The only addition I would make is that true governance under the Constitution starts at the individual level. He may not have been the biggest proponent of limited-government federalism the way his predecessor was, but that doesn’t change the importance of his message.

“The heart of our government is not here in Washington, it’s in every county office, every town, every city across this land. Wherever the people of America are, that’s where the heart of our government is.”

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Federalists

What Stacey Abrams gets right about moving forward from the Georgia election

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What Stacey Abrams gets right about moving forward from the Georgia election

Democrat Stacey Abrams possesses some pretty radical political ideologies. I completely disagree with her far-leftist rhetoric or the agenda she hoped to bring to Georgia as governor. Republican Brian Kemp is the next governor, which even Abrams admits.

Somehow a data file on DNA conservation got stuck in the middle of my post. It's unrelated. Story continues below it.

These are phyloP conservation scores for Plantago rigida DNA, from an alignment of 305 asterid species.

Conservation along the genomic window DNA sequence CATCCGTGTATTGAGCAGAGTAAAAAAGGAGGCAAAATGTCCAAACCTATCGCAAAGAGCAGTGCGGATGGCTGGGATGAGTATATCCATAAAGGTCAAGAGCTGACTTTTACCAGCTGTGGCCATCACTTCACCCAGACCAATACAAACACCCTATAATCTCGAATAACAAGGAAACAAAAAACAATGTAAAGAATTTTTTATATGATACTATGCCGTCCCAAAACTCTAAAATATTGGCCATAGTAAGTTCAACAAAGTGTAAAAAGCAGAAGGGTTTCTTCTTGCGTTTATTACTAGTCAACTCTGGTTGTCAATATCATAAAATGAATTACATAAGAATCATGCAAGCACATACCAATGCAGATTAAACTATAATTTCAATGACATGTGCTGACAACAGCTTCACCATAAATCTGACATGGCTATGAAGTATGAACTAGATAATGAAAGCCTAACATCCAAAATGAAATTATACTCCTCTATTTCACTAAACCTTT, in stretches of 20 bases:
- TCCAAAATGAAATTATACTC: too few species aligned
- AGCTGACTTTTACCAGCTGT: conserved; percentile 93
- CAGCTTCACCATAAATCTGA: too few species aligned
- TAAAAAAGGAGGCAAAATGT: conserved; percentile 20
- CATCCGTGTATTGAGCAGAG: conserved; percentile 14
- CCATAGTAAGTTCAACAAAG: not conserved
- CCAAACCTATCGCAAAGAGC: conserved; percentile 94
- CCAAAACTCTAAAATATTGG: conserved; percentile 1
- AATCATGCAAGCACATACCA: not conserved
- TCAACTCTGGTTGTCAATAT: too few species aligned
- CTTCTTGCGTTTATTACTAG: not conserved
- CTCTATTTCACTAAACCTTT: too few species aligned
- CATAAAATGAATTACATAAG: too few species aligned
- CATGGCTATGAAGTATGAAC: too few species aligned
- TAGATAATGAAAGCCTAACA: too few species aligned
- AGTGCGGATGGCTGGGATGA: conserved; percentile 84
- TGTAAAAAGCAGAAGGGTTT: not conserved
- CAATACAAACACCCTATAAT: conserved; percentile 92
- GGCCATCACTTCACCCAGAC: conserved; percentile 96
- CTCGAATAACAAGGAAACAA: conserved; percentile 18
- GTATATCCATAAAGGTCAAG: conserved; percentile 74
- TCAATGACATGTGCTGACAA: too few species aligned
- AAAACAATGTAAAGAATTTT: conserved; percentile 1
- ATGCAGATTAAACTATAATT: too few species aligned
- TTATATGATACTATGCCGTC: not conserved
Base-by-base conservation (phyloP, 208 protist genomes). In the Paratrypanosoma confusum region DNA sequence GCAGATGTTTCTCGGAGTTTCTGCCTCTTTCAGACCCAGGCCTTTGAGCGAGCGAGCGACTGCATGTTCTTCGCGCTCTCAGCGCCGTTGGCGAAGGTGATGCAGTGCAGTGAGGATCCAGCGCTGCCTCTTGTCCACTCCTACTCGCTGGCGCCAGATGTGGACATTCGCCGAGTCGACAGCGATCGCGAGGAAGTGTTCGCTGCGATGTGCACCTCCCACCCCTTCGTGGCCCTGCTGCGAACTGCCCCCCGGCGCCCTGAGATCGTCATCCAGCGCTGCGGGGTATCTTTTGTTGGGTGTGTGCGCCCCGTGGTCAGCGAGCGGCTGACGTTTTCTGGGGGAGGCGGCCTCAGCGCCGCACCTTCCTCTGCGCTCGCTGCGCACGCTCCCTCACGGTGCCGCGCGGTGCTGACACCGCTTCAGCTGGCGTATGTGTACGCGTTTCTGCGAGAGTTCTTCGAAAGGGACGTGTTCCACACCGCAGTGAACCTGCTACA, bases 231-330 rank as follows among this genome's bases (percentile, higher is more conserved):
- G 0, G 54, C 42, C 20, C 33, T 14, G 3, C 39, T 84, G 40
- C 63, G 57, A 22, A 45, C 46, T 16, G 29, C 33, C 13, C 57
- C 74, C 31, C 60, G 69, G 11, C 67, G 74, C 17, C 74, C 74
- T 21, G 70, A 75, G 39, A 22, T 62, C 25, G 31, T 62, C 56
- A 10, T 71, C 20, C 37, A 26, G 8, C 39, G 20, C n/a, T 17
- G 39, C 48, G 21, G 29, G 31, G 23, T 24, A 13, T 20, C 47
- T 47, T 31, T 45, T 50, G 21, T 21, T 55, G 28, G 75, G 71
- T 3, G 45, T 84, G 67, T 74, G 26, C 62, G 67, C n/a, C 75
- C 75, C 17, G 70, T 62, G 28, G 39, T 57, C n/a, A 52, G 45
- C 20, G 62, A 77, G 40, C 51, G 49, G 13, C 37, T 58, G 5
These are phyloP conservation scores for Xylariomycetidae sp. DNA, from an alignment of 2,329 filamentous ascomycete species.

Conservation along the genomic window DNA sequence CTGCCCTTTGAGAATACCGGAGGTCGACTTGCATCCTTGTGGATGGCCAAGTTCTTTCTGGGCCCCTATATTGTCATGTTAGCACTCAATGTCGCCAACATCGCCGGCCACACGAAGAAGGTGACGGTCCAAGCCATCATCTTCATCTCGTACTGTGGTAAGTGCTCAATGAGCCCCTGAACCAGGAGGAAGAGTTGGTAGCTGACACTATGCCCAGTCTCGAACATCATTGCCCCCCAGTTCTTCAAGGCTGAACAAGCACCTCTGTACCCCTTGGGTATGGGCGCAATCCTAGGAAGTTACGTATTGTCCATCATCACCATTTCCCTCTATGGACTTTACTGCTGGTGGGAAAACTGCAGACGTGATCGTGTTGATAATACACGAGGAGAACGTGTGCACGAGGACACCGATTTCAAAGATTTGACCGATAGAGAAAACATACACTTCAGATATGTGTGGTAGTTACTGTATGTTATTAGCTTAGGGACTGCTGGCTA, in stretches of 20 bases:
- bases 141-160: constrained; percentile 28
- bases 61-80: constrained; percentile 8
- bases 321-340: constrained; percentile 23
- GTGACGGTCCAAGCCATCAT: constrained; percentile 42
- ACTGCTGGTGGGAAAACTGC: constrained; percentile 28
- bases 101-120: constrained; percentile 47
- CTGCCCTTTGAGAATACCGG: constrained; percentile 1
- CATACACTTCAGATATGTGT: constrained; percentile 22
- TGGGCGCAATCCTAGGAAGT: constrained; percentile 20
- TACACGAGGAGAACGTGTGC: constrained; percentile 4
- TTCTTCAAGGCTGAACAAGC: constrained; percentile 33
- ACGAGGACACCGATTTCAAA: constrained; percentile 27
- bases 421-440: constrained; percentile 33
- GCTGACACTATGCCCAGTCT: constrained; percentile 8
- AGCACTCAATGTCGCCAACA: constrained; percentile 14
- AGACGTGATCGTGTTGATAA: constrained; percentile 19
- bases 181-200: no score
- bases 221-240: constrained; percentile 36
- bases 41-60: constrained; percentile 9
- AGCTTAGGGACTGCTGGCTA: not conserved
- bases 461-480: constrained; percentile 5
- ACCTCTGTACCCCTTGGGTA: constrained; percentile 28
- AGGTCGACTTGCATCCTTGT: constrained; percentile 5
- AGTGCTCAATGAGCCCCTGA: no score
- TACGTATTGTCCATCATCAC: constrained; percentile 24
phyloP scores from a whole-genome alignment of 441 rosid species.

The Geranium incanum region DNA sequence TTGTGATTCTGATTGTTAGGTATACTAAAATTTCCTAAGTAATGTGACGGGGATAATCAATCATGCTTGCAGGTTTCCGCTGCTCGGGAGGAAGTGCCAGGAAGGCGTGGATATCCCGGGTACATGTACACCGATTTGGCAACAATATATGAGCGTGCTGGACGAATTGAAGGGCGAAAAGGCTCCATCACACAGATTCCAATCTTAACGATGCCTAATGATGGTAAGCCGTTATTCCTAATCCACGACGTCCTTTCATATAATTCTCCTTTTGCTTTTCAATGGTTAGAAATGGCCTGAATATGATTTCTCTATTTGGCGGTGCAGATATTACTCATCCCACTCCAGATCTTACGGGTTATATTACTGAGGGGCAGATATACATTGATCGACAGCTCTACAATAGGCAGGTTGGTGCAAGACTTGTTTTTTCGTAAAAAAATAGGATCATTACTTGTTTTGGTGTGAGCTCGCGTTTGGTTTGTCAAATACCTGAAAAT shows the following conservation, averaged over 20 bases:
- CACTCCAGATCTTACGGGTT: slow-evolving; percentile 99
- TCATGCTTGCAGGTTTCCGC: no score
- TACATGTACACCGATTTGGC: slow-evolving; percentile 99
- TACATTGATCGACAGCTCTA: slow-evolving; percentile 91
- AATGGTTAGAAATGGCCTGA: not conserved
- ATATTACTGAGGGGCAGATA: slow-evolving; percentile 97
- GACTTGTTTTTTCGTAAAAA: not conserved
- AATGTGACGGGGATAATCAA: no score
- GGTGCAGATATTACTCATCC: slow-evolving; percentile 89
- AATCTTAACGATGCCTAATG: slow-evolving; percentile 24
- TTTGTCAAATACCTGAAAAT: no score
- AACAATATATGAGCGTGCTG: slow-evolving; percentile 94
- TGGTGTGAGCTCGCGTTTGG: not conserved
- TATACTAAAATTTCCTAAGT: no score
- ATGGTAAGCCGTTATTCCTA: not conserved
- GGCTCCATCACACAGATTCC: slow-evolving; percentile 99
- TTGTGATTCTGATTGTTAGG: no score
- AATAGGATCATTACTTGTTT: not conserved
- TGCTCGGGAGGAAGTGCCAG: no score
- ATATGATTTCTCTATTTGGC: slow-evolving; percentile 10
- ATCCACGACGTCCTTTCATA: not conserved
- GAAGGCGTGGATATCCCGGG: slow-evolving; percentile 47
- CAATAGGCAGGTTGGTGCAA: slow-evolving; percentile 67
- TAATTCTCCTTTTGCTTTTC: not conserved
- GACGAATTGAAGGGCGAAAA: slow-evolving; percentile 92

But she refuses to concede that she actually lose the election. She’s clear that Kemp is the governor-elect, but she falls just short of saying that his victory is illegitimate.

That’s all political theater. Here’s what she gets right. Georgia and many states need to clean up their election practices. Laws should be passed. Other laws should be removed. Ballot access for American citizens must be protected and the process must be made as easy as possible without jeopardizing accuracy or opening the doors to fraud.

Most importantly, this must be done through a combination of the legal system and the state legislature. At no point should she or anyone else try to turn this into a federal issue.

People on both sides of the political aisle seem to be leaning towards fixing election problems at the national level. This would be a huge mistake. The states must clean their own houses. The residents of the states must be the catalyst. Keep DC out of it.

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Federalists

Be careful about calling for more national election laws

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Be careful about calling for more national election laws